Java 101: Mastering Java exceptions, Part 2

Java exception handling with advanced language features and library types

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Listing 6. StackTraceElementDemo.java (version 2)



public class StackTraceElementDemo
{
   public static void main(String[] args) throws NoStackTraceException
   {
      try
      {
         a();
      }
      catch (NoStackTraceException nste)
      {
         nste.printStackTrace();
      }
   }

   static void a() throws NoStackTraceException
   {
      b();
   }

   static void b() throws NoStackTraceException
   {
      throw new NoStackTraceException();
   }
}

class NoStackTraceException extends Exception
{
   @Override
   public synchronized Throwable fillInStackTrace()
   {
      setStackTrace(new StackTraceElement[]
                    {
                       new StackTraceElement("*StackTraceElementDemo*", 
                                             "b()",
                                             "StackTraceElementDemo.java",
                                             22),
                       new StackTraceElement("*StackTraceElementDemo*", 
                                             "a()",
                                             "StackTraceElementDemo.java",
                                             17),
                       new StackTraceElement("*StackTraceElementDemo*", 
                                             "main()",
                                             "StackTraceElementDemo.java",
                                             7)
                    });
      return this;
   }
}

I've surrounded the StackTraceElementDemo class name with asterisks to prove that this stack trace is the one being output. Run the application and you'll observe the following stack trace:



NoStackTraceException
	at *StackTraceElementDemo*.b()(StackTraceElementDemo.java:22)
	at *StackTraceElementDemo*.a()(StackTraceElementDemo.java:17)
	at *StackTraceElementDemo*.main()(StackTraceElementDemo.java:7)

	

Causes and exception chaining

A catch block often responds to an exception by throwing another exception. The first exception is said to cause the second exception to occur. Furthermore, the exceptions are said to be implicitly chained together.

For example, a library method's catch block might be invoked with an internal exception that shouldn't be visible to the library method's caller. Because the caller needs to be notified that something went wrong, the catch block creates an external exception that conforms to the library method's contract interface, and which the caller can handle.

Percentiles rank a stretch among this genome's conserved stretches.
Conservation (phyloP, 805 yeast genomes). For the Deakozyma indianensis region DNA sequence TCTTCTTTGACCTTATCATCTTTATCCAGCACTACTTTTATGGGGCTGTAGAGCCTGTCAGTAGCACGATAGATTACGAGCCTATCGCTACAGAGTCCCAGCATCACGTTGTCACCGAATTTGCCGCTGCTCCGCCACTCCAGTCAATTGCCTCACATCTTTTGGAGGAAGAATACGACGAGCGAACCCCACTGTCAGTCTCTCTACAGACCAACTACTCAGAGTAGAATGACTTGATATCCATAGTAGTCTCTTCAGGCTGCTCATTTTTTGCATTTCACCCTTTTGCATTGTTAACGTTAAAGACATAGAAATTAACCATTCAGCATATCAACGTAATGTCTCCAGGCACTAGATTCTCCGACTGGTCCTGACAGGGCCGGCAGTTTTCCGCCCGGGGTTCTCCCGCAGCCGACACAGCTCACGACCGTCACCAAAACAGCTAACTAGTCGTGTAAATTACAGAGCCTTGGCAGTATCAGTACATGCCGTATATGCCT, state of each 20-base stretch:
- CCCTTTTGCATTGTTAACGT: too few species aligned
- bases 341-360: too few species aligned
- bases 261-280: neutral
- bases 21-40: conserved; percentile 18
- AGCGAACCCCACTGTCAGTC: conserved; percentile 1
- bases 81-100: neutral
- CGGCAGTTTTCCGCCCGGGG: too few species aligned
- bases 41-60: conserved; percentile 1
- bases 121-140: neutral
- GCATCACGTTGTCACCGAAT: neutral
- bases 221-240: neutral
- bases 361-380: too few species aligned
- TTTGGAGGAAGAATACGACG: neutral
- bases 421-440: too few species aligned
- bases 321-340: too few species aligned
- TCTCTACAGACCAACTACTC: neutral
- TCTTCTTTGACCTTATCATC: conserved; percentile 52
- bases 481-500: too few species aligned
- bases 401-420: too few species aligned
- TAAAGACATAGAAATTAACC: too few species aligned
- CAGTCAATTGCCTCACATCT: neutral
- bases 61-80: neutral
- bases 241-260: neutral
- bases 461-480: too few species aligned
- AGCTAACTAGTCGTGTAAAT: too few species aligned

Because the internal exception might be helpful in diagnosing the problem, the catch block should be able to wrap the internal exception in the external exception. The wrapped exception is known as a cause because its existence causes the external exception to be thrown. Also, the wrapped internal exception (cause) is explicitly chained to the external exception.

JDK 1.4 introduced support for causes and exception chaining via two Throwable constructors (along with Exception, RuntimeException, and Error counterparts) and a pair of methods:

  • Throwable(String message, Throwable cause)
  • Throwable(Throwable cause)
  • Throwable getCause()
  • Throwable initCause(Throwable cause)

The Throwable constructors (and their subclass counterparts) let you wrap the cause while constructing a throwable. If you're dealing with legacy code whose custom exception classes don't support either constructor, you can wrap the cause by invoking initCause() on the throwable. Note that initCause() can be called just one time. Either way, you can return the cause by invoking getCause(). This method returns null when there is no cause.

Listing 7 presents a CauseDemo application that demonstrates causes (and exception chaining).

Listing 7. CauseDemo.java


public class CauseDemo
{
   public static void main(String[] args)
   {
      try
      {
         Library.externalOp();
      } 
      catch (ExternalException ee)
      {
         ee.printStackTrace();
      }
   }
}

class Library
{
   static void externalOp() throws ExternalException
   {
      try
      {
         throw new InternalException();
      } 
      catch (InternalException ie)
      {
         throw (ExternalException) new ExternalException().initCause(ie);
      }
   }

   private static class InternalException extends Exception
   {
   }
}

class ExternalException extends Exception
{
}

Listing 7 reveals CauseDemo, Library, and ExternalException classes. CauseDemo's main() method invokes Library's externalOp() method and catches its thrown ExternalException object. The catch block invokes printStackTrace() to output the external exception and its cause.